Lindsay Scott is the director of program and
project management recruitment at Arras People
in London, England.
The topic is normally a specific project management scenario, so taking a structured approach to
the presentation is crucial. For the first slide, start by
introducing yourself and presenting the scenario, laying out your understanding of it and any assumptions
you’ve made. The next slide should be dedicated to
the planning you would undertake.
Be careful with project management jargon. Not
everyone on the interview panel will have a detailed
understanding of project management. Plus, your
language use will indicate how you convey information to different audiences. Make sure your content
is short and incorporates bullet points. Use them to
prompt further detail in the speech.
Interviewers are interested in the steps you take
just as much as the final outcome. After outlining
your plans, your next slide will cover what needs to
be done and your ownership of that. After that, cover
the outcomes and leave time for a summary. This is
a powerful way of wrapping up, ensuring that all the
dots are connected.
Throughout the presentation, make sure you make
eye contact with each person on the interview panel,
as well as the clock. Leave time for questions.
If you won’t be given the topic until you are at
the interview, you still can do some preparation
beforehand. In this type of interview, candidates
are expected to analyze, summarize and provide a
course of action based on mocked-up documents,
such as project status or progress reports. Your
presentation is normally nothing fancier than a
flipchart. Aim for one page for the summary and
one for the course of action. Although time is
short for preparation, make notes before committing them to the flipchart and check your spelling.
These presentations can feel high-pressure, but
organizations use these “stress tests” to see if you
can deliver under the gun. The plus side is that a
good presentation often works much more in your
favor than a question-and-answer interview. You
usually can better convey and actively demonstrate
Q: I need a mentor to help me progress in my role
as a project manager. Do you have any advice on
what steps I should take to find the right person?
A: There are three main factors involved when looking for a mentor. First, think about what exactly you
are looking to get out of the mentoring relationship.
Think about the key areas of the job that you are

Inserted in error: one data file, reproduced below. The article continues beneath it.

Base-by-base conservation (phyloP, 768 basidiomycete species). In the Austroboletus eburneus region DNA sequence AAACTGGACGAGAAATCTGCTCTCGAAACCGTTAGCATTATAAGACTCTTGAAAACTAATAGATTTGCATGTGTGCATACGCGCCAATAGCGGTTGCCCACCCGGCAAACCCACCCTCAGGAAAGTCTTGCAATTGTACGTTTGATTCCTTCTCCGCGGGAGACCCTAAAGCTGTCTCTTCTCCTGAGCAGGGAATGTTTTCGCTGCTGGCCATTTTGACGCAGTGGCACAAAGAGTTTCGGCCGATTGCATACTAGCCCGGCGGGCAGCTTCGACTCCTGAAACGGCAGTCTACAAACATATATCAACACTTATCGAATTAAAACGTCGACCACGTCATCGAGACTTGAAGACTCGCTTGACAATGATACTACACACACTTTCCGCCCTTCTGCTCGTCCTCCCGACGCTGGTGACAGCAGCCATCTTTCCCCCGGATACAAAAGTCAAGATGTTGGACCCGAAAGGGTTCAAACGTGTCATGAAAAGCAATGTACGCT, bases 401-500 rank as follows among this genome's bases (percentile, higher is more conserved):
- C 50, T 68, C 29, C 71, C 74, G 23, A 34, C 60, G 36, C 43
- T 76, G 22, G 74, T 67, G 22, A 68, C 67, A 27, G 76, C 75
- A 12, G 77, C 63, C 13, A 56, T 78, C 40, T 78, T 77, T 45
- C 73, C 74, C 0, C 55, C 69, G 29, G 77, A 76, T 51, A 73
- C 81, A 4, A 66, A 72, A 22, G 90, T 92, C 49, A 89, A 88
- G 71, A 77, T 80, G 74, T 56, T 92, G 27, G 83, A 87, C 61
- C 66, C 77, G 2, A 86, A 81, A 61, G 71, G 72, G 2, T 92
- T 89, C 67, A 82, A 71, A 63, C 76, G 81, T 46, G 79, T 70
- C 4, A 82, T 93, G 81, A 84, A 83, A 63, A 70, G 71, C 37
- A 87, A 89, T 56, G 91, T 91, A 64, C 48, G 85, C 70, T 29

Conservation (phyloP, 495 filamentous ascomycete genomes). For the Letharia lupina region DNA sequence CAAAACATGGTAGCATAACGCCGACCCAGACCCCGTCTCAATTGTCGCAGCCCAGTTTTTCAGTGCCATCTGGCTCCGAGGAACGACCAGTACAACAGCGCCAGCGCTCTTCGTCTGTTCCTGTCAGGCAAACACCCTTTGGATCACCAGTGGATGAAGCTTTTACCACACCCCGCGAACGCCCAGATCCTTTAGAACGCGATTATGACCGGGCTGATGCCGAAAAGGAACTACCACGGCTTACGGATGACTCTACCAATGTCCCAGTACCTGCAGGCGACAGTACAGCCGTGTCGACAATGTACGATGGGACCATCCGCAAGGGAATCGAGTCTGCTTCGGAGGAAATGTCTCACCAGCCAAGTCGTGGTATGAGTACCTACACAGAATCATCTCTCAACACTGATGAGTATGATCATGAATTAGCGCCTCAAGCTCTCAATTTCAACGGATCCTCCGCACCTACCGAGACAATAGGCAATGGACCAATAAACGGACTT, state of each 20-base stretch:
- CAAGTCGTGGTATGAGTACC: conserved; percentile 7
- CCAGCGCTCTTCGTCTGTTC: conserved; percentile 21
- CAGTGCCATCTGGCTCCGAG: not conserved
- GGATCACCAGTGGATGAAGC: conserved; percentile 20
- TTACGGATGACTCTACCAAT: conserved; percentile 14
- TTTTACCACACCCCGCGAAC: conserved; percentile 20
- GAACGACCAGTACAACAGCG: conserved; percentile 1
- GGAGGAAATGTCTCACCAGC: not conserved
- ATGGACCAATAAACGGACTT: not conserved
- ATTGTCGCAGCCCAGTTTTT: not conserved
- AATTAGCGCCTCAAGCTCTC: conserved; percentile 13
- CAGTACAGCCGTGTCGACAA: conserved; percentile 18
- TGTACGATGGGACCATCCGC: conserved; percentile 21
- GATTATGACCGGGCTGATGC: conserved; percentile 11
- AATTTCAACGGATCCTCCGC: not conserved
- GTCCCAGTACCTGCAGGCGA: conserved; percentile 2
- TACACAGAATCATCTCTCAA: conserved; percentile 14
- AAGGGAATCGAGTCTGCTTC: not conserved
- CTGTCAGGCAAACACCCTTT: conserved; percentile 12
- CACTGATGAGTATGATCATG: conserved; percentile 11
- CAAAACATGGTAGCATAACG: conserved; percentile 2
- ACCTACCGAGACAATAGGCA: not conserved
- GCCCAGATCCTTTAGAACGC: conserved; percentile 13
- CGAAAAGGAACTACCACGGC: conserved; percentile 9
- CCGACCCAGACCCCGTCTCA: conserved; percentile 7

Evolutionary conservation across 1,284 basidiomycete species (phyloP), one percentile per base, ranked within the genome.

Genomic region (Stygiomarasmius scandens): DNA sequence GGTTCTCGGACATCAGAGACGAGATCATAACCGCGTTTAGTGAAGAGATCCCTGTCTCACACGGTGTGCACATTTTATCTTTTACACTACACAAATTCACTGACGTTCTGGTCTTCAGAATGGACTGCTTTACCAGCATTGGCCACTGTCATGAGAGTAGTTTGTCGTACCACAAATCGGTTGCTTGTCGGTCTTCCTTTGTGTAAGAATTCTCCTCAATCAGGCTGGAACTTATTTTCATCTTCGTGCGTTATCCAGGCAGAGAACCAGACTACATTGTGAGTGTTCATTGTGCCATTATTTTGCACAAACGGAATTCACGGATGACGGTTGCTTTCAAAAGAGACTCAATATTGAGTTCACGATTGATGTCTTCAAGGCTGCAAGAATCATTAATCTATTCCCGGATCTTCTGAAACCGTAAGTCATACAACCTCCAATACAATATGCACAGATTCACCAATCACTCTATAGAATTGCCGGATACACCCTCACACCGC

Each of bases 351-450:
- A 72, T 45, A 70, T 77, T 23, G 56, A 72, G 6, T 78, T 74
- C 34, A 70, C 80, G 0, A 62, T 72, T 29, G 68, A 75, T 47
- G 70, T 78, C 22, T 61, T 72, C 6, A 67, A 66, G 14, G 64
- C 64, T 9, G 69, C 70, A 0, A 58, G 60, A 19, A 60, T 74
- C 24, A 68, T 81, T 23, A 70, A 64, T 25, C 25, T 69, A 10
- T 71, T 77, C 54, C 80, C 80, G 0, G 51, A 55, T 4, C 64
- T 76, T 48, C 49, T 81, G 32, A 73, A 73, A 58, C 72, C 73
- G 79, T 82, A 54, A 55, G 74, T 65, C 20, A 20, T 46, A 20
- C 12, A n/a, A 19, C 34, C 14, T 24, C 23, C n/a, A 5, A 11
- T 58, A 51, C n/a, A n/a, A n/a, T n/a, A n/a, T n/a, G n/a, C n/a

looking to improve and what you think the outcome
of a successful mentoring relationship might look
like for you.
The second factor is finding someone who has
the right level of experience. The third, crucial
factor is finding someone who has the time—and
sometimes that’s the most difficult thing to find.
Start by looking within your organization.
Approach your own manager for his or her
thoughts on potential mentors. He or she might
have suggestions you haven’t thought of. Consider approaching the project management office
(PMO), if your organization has one, for suggestions. The PMO works closely with people across
the organization and will have a good idea about
the level of experience and personalities of potential mentors. If you already have identified potential mentors and know what you are looking to get
out of the relationship, you need to state your case.
The mentor-mentee relationship should have a
structure. There should be a first meeting to set up
objectives. There should be time set aside that suits
both parties. There should be an understanding of
what happens in the long term when goals are met.
Potential mentors might feel more comfortable
if the mentoring were treated like a mini-project,
with a definite beginning and end.
There is a host of additional advice on mentoring and being a mentee on PMI’s Career Central, so
take a look for more insights and inspirations. PM
The plus side is that a good
presentation often works
much more in your favor than a
Don’t travel down
your career path
alone. Find advice
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